Skills building is an important part of our Project and our Boatbuilding Workshop, which we run in partnership with our boatbuilding friends at Archipelago Folk School, is housed in the Scottish Maritime Museum (Denny Tank) in Dumbarton.
Here, we are currently building a 22ft St Ayles Rowing Skiff with Volunteer Trainees from Alternatives Community-based Recovery and Dumbarton Area Council on Alcohol (DACA), helping them gain boatbuilding and joinery skills, confidence and purpose as part of their recovery journey.
Why Skiff Building?
Skylark IX was a pleasure boat for most of her life so we were inspired when we heard about a St Ayles Skiff named ‘Jenny Skylark’ over in Portobello, near Edinburgh, a place Skylark plied her trade during the late 1950s and 1960s.
It turns out, when RowPorty rowing club asked folk to suggest a name for their new skiff in 2011, fond memories of our Skylark IX ran deep!
When we learned about Dumbarton’s own proud rowing heritage too, we decided it was simple serendipity and added St Ayles Skiffs to our boat building programme!
How to Build a Skiff…
“We’ve built this amazing boat and built it the way our volunteer trainees wanted it to be built.” Jae, Skylark Boatbuilding Project Manager
The St Ayles Skiff has become hugely popular since it was commissioned by the Scottish Fisheries Museum and designed by renowned boat designer Ian Oughtred in 2009. Many coastal communities have discovered these four oar and a cox skiffs to be a cost effective way to establish rowing clubs and bring everyone together to enjoy the sport of rowing.
The lines of a St Ayles Skiff may be silky smooth but it is a complex build and crafting and outfitting one takes time. This makes it a great project for our Volunteer Trainees as they learn a wide range of valuable woodworking skills.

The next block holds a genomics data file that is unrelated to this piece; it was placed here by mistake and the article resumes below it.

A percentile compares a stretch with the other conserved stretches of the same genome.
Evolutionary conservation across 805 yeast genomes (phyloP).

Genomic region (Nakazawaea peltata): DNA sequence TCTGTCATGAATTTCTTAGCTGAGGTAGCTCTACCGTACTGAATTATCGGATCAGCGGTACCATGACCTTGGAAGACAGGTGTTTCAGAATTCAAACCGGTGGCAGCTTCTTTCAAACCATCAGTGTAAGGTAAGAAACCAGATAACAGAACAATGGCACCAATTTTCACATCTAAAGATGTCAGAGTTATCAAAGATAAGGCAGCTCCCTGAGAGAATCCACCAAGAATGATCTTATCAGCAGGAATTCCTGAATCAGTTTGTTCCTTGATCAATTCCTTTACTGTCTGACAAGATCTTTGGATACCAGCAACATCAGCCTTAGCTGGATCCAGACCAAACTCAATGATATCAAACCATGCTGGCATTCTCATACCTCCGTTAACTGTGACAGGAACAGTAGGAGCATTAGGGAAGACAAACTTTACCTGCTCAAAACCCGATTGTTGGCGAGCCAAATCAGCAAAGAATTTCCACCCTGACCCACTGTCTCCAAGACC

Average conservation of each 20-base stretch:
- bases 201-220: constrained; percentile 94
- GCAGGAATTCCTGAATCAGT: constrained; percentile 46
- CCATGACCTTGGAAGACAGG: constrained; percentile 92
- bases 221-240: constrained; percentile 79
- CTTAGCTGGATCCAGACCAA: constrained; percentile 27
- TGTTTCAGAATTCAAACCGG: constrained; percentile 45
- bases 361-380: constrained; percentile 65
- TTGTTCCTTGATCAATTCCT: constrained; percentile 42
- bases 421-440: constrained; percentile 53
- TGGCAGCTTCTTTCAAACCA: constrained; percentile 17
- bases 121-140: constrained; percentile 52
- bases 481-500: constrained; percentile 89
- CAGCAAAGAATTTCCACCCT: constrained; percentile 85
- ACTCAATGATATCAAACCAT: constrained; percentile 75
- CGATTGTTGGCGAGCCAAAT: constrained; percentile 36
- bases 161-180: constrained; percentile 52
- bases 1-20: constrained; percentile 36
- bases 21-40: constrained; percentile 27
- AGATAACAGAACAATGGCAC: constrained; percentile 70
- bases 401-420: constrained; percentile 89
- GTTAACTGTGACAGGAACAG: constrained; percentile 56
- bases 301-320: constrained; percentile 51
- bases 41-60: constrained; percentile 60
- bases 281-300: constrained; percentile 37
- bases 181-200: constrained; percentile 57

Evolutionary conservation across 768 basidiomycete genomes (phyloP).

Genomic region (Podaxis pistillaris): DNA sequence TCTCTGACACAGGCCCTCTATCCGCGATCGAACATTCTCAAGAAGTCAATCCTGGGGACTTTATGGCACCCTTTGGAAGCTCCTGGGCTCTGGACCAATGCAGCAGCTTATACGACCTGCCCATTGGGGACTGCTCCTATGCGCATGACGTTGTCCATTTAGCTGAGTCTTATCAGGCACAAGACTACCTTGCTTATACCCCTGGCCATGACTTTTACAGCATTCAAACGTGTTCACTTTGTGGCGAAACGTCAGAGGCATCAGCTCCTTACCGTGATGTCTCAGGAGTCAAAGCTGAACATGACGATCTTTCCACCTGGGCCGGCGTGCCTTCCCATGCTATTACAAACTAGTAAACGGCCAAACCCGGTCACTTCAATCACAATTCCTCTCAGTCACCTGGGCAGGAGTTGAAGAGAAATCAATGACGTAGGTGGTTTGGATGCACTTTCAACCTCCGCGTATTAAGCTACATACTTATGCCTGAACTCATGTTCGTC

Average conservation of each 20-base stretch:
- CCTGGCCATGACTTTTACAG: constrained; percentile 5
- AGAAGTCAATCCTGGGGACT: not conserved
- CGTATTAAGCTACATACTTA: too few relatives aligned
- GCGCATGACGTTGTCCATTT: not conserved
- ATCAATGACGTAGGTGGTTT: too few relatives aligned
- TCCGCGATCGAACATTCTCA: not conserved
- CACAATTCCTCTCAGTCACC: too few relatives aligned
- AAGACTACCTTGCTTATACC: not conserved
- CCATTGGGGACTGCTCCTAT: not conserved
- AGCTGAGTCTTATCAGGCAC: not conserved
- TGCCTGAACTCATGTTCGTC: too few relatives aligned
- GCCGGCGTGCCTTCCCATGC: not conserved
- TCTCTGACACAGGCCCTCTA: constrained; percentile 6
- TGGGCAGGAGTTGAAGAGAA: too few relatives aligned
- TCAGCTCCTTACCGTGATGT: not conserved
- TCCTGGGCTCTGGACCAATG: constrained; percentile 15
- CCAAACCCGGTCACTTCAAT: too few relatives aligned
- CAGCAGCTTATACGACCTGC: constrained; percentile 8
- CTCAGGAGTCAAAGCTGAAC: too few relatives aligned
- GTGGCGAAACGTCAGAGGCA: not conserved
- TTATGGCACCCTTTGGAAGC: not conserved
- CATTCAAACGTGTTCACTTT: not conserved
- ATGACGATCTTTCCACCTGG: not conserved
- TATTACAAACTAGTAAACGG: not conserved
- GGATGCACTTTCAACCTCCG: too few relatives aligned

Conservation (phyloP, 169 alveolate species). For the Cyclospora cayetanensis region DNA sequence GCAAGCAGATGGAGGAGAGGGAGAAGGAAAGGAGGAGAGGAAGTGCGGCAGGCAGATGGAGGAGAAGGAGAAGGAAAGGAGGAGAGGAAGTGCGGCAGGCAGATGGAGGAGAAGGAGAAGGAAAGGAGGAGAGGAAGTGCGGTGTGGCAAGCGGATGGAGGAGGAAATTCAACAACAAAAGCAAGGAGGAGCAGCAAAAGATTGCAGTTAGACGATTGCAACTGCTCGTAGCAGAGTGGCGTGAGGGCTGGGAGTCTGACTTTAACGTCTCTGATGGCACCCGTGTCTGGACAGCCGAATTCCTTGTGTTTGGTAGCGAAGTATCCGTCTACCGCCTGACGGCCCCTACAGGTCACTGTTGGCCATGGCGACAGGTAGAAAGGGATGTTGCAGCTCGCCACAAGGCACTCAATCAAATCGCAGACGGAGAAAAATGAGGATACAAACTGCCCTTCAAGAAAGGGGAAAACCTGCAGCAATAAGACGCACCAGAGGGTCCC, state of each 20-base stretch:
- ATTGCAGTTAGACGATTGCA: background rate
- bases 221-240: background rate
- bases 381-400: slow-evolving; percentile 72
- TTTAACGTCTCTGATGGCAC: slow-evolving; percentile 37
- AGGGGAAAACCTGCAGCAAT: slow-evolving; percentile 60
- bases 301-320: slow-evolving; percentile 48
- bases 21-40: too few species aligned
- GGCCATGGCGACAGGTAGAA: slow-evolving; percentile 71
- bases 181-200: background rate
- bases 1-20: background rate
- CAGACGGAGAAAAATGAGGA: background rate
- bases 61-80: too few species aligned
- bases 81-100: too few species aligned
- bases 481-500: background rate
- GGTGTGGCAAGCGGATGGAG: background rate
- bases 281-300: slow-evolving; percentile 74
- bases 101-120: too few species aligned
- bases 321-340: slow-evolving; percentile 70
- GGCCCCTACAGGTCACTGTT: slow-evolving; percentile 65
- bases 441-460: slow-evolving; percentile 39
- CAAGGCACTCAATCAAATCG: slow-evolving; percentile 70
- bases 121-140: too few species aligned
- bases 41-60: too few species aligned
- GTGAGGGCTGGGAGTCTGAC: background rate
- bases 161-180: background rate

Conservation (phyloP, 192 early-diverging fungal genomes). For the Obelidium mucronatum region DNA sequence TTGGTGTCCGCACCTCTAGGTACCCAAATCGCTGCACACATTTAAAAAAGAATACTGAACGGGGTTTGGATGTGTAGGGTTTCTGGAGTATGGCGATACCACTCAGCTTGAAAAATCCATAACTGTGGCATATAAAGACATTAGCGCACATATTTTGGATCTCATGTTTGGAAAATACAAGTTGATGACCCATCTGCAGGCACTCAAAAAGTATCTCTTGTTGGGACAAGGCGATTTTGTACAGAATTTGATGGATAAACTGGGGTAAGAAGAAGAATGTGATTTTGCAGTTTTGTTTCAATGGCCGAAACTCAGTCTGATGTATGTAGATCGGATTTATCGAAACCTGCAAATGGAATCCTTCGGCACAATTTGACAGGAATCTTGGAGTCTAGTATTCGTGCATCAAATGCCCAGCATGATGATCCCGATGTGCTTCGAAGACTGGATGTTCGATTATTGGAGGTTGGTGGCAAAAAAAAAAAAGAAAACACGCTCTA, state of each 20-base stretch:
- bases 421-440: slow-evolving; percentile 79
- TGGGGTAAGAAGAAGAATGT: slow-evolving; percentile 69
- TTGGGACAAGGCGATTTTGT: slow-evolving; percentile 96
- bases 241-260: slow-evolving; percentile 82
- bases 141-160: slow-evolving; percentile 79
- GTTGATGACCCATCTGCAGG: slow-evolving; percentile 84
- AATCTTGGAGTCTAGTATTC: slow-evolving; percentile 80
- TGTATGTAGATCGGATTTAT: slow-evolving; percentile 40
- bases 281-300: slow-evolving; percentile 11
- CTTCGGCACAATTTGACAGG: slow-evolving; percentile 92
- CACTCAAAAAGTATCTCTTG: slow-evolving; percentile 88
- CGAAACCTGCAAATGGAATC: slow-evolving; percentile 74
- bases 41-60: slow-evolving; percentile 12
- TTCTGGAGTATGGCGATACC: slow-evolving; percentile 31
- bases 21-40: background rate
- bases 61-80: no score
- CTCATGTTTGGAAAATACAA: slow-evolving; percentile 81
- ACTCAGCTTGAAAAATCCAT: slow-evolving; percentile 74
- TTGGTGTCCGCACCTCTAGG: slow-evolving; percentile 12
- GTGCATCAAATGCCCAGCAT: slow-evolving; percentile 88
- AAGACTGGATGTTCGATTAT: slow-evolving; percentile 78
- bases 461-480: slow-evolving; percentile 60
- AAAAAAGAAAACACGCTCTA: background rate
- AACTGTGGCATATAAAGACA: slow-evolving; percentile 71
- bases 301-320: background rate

Working painstakingly through the build stages with our Boatbuilding Project Manager Jae and Community Boatbuilding Coordinator Rebecca, our Volunteer Trainees are also able to add their own stamp, which is hugely important to them and us.
There are many detailed stages of construction but here’s a sail through the main tasks.
First, we construct the build frame or ‘strongback’ and the frames or boat’s ‘ribs’.
Then we mount the moulds to the build frame. Our skiff build begins!
The planks or ‘garboards’ that form the hull fit into the stems (the curved timber at the bow) and hog (the timber running above the keel).
So we now prepare for this by laminating – a process of glueing, clamping and bending – the aprons and stems. We also add scarf joints into the planks.
Now the real construction begins as we mount the aprons and hog to complete the skiff’s backbone.
We fair – smooth out and level – the aprons and the hog to receive the first two planks. Now we fix the six planks to either side of the hull.
After, we fair the plank edges then fit the keel, stems and rubbing strakes. Then it’s sand, sand and sand in preparation for painting!
With the outer hull complete, it’s hull turning time and all hands to the pump as we carry the 155kg (24.5 stone) skiff, which weighs the same as a panda, out onto the grass, turn and bring it back in.
We’re halfway there!
Now it’s outfitting – adding inwales, seats or ‘thwarts’, beams, cox’s seat and footrest and stretchers or foot plates.
We also add rouths (a wooden plate which adds additional strength to the inwale for the rowing system) and make the rudder and oars. Next, we paint the inside of the skiff.
Then it’s about turn again….
….to paint the exterior.
Phew….Launch time and a big pat on the back for everyone!
Join Dumbarton Rowing Club!
The Skylark IX Recovery Project hopes to establish a Dumbarton Rowing Club in 2022.
Interested in getting involved? We’d love to hear from you. Drop us an email at [email protected]